Ruth Bader Ginsburg was an American icon. The late Justice, who died on September 18, 2020 at the age of 87, was only the second woman to sit on the U.S. Supreme Court, and a trailblazing feminist who enshrined equal protections for women into the law. Over her 27 years on the nation’s highest court, Ginsburg also became a fashion pioneer, bringing her unique style to the staid judges’ robes and subtly encoding meaning in her dress through an ever-growing collection of collars often given to her by colleagues and admirers.
“The standard robe is made for a man because it has a place for the shirt to show, and the tie,” Ginsburg told the Washington Post in 2009. She and Sandra Day O’Connor, the first woman Supreme Court justice, “thought it would be appropriate if we included as part of our robe something typical of a woman,” Ginsburg said.
She and O’Connor began wearing jabots— traditionally, lacy ruffles— on the front of their robes, and Ginsburg eventually branched out from lace, acquiring an impressive array of collars made from materials including beads and shells, in a wide range of styles and colors, from name-brand to bespoke.
Over time, Ginsburg’s collars came to symbolize more than just a long-overdue feminine energy on the Supreme Court. To her, each one developed a special significance. The style of the collar sometimes reflected the substance of her work; perhaps most famously, the liberal Ginsburg often wore a bejeweled collar that looked like armor on days she dissented.
After Ginsburg’s death, TIME was granted access to some of the late Justice’s favorite collars for a still-life series, with details about each provided by the Ginsburg family.
Ginsburg wore this collar, made by the accessories company Stella & Dot, in the official photo of all nine justices in 2018 after Justice Brett Kavanaugh joined the Court.
Ginsburg received this collar as a gift in late 2019 or early 2020 before the COVID-19 pandemic struck. It was one of her recent favorites; she said it was “elegant.”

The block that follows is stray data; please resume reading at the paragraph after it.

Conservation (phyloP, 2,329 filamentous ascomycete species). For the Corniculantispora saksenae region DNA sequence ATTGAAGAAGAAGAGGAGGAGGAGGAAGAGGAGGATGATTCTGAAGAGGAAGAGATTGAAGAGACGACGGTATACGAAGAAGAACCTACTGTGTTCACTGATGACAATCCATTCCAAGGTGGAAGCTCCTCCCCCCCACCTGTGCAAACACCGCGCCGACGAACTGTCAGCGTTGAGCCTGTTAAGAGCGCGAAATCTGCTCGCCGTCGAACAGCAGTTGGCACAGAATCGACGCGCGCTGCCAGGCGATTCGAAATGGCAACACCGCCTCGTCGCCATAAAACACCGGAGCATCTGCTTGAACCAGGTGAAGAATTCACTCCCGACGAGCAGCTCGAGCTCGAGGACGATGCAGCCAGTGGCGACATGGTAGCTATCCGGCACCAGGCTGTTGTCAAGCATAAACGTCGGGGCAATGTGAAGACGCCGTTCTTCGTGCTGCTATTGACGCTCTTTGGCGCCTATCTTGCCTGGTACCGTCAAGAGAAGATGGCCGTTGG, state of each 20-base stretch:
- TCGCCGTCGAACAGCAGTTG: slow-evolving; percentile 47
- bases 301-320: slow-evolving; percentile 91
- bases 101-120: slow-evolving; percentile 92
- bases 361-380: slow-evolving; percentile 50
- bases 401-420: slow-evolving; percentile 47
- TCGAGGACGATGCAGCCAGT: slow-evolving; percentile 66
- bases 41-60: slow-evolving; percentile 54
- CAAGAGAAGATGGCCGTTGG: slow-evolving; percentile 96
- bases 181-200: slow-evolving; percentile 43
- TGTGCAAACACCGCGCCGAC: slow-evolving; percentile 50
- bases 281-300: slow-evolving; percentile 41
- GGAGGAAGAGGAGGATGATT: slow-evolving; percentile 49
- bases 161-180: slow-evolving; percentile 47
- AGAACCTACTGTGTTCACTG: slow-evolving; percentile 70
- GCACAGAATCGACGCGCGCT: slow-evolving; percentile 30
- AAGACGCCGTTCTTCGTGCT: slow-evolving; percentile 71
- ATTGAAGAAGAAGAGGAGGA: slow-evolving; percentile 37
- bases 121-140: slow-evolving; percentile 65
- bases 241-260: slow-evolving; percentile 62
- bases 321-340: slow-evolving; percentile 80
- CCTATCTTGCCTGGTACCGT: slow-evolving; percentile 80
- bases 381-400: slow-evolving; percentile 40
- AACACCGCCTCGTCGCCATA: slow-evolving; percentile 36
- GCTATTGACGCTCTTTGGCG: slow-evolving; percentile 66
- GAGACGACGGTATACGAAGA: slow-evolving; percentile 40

A fellow at the Georgetown University Law Center bought this “Pride collar” for the Justice from a bead weaver in Ecuador. Ginsburg first wore it on the bench in 2016, prompting several journalists to ask if she was wearing it to send a political message. Ginsburg was a champion of LGBTQ rights during her career.
Ginsburg’s famous “dissent collar” was made by Banana Republic and Ginsburg received it in a swag bag at the Glamour Women of the Year Awards in 2012. She said with a smile in an interview with Katie Couric in 2014: “It looks fitting for dissents.”
This was one of Ginsburg’s original lace jabots, which she wore frequently on the bench from 1993 to 2008. She also wore it in official Supreme Court photos in 2001, 2003, 2009 and 2010.
Ginsburg was given this collar in September 2017 as a thank-you gift for officiating a wedding ceremony for a member of her staff. She then wore it to more weddings.
A gift from her October Term 2016 clerks, this collar was in Ginsburg’s regular rotation for oral arguments before 2018.
This large, doily-like collar was a recent present to Ginsburg and a favorite of hers at the Court before the COVID-19 pandemic.
Ginsburg was given this seashell collar by a student at the University of Hawaii when she was a jurist in residence in 2017.